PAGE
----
wonders  /  \
                            /    \
                           C      IP
                          if     /  \
                                /    \
                               --------
                            the book is useful

X-Bar theory is bogus

Noam Chomsky proposed the X-bar theory to explain describe a universal grammatical structure, common to all language.  An admirable objective.  The problem is, it's batshit crazy.  If you haven't heard already go and read the node above, I can wait.

Right, so the idea is that every part of speech is a "phrase", not just a word.  Some are almost always single words (called a head) such as noun phrases. "dog" is a valid example.  However all of them can be extended.  That is, in every situation where you need a noun phrase you can use a longer noun phrase.

Some phrases have a minimum length because they require other sub-phrases.  This is true for many verbs, specifically intransitive verbs.

"The quick brown fox jumps over a lazy dog" has two noun phrases ("the quick brown fox" and "a lazy dog"), some adjectival phrases ("quick brown", "quick", "brown", "lazy"), a prepositional phrase ("over a lazy dog") and a verb phrase (the whole damn thing).

Already this is starting to look like hard work, but that's fine, we're just being rigorous.  We can represent this sentence in the syntax tree that defines X-bar:

                          VP                                      
                         /  \                                     
                        /    \                                    
                       /      \                                   
                      /        \                                  
                     /          \                                 
                    /            V'                               
                   /            /  \                              
                  /            /    \                             
                 /            V0     PP                           
                /             |     /  \                          
               /              |    /    \                         
              /             jumps {}     P'                       
             NP                         /  \                      
            /  \                       /    \                     
           /    \                    P0      P'                   
         The     N'                   |     /  \                  
                /  \                 over  /    \                 
               /    \                     {}     NP               
              AP     \                          /  \              
             /  \     \                        /    \             
            /    \     \                     the     N'           
           {}     A'    \                           /  \          
                 /  \    \                         /    \         
                /    \    \                       AP     N0       
               AP     \    \                     /  \      \      
              /  \     \    \                   /    \      \     
             /    \     \    \                 {}     A'     dog  
            {}    A'     \    \                      /  \         
                   |      \    \                    /    \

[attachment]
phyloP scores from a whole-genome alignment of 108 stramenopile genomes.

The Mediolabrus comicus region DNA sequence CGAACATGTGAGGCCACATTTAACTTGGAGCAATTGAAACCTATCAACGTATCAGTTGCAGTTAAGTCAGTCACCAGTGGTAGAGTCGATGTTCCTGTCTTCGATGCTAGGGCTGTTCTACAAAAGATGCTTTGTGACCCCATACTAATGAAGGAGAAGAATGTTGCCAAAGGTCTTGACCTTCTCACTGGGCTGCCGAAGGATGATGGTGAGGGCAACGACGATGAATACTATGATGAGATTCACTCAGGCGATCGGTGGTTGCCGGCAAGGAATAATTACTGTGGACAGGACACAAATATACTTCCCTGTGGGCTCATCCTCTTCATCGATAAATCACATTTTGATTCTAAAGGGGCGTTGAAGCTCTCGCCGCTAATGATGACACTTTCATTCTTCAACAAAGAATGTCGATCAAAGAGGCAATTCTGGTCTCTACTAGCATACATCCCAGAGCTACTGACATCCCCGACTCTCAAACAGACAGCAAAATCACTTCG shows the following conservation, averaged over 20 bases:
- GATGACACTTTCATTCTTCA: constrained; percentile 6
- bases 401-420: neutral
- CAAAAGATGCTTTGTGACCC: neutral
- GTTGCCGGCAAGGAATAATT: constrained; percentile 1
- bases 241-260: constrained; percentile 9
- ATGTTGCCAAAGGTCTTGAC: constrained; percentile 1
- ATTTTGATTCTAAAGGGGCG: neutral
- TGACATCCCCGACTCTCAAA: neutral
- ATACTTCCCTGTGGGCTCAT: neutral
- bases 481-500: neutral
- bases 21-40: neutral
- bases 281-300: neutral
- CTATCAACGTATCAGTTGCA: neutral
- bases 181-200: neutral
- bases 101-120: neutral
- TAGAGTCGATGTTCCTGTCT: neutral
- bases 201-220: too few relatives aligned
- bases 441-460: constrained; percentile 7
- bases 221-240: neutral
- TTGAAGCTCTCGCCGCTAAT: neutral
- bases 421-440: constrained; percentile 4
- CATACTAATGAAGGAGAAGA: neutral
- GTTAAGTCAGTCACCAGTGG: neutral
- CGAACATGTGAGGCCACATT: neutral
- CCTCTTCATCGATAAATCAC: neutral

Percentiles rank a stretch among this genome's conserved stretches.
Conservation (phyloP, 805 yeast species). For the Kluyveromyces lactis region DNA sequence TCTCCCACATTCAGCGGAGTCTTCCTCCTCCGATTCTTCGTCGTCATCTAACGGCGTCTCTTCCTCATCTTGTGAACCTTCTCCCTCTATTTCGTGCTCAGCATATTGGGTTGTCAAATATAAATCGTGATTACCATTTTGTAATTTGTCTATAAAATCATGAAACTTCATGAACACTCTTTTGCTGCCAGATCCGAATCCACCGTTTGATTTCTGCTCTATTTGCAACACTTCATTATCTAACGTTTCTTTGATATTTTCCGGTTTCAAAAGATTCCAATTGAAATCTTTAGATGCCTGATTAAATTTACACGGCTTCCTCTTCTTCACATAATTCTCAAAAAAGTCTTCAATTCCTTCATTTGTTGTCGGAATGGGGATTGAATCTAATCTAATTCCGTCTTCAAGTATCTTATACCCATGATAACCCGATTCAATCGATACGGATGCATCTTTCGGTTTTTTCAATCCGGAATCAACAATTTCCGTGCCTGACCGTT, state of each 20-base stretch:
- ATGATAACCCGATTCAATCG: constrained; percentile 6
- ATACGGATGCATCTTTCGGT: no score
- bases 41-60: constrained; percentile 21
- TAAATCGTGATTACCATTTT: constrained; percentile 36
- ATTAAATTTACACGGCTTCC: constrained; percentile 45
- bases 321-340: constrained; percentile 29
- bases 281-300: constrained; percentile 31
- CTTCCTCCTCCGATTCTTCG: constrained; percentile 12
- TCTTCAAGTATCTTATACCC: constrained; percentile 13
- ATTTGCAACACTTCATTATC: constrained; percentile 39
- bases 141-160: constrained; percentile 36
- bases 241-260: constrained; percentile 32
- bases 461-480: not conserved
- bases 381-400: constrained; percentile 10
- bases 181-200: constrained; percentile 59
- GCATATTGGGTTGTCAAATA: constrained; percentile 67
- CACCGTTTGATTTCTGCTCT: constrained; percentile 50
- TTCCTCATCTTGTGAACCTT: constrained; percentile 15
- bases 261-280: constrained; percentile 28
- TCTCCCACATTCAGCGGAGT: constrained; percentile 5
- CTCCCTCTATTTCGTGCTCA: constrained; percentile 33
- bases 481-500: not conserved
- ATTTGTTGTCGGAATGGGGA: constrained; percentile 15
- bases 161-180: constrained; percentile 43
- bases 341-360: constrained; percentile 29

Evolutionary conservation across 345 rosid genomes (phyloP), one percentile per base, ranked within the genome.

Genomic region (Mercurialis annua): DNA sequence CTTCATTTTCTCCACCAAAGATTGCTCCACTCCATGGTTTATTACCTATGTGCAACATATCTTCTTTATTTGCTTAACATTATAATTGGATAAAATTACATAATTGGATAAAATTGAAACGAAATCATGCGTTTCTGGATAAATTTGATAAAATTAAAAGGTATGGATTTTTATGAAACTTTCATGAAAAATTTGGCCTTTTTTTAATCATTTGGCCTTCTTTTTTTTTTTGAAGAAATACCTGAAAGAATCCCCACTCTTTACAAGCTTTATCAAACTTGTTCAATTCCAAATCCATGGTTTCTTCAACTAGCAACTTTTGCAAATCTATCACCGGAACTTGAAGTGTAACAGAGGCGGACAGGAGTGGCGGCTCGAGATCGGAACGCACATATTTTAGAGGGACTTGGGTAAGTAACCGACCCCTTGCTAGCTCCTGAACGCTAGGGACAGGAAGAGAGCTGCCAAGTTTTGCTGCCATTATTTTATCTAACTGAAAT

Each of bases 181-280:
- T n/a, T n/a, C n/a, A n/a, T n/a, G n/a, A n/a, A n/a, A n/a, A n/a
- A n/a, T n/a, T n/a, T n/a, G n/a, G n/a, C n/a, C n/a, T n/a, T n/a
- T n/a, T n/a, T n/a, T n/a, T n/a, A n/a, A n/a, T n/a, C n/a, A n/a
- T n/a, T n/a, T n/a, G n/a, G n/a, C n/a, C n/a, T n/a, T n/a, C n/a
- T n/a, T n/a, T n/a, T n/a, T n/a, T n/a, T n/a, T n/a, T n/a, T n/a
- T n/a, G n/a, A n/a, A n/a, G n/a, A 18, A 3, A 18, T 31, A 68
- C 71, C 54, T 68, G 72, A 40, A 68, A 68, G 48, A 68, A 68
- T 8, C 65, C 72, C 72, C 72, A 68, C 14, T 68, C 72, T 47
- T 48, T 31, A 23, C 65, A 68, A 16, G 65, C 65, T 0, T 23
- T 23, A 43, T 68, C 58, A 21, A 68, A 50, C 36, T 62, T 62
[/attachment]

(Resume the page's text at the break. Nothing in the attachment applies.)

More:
|       \    \                  {}     A0       
                  A0       A0   N0                         |      
                   |        |    |                        lazy    
                 quick   brown   |                                
                                fox                               
  
  
  
  
  
  
  

There are lots of empty levels in this tree, but that's fine really, because we're allowing for all the possible ways you can slot words together, not just in English but in every conceivable language. There are plenty of weird things that have to be possible.

Wherein bombs are dropped

Some of you will have spotted the problem already, but don't feel bad if you haven't. It's a complex tree that you can't really fit in your mind all at once. I'll give you a clue, read the leaf nodes left to right. Yup, that is our complete, grammatical sentence. Doesn't that strike you as a bit odd? Well, it shouldn't really, as here is the problem. Although the tree structure is supposed to be universal people want it to do too much. They want it to define how words fit together semantics and syntax. Because they're greedy.

The upshot of this little decision is that for even moderately complex sentences the tree has to be completely re-ordered to make the leaf nodes read out correctly. Two sentences with identical meaning could be encoded with very different trees. The concept of an inflectional phrase allows us to move the subject to the top left of the tree so it's always first. Now, even the linguists balked at this, so they decided there was a difference between where a node is and where it came from. This is called "base generation", a phrase can logically belong in part of a tree, but move to another to meet word order requirements.

In other words, there are a series of meta-rules for this universal grammar that tie it to a specific language. This theory suddenly becomes hopelessly inelegant, the tree might as well be replaced with a list of words for all the value it adds.

The lesson

Two simple, complementary theories are better than one complex one.  By putting too much stock in this tree representation it becomes ordered and language-specific.  Instead of a universal grammar we get an overly complex representation of a sentence in a single language and a false impression of universality.

Don't be a fool, demand relational grammar from your linguists.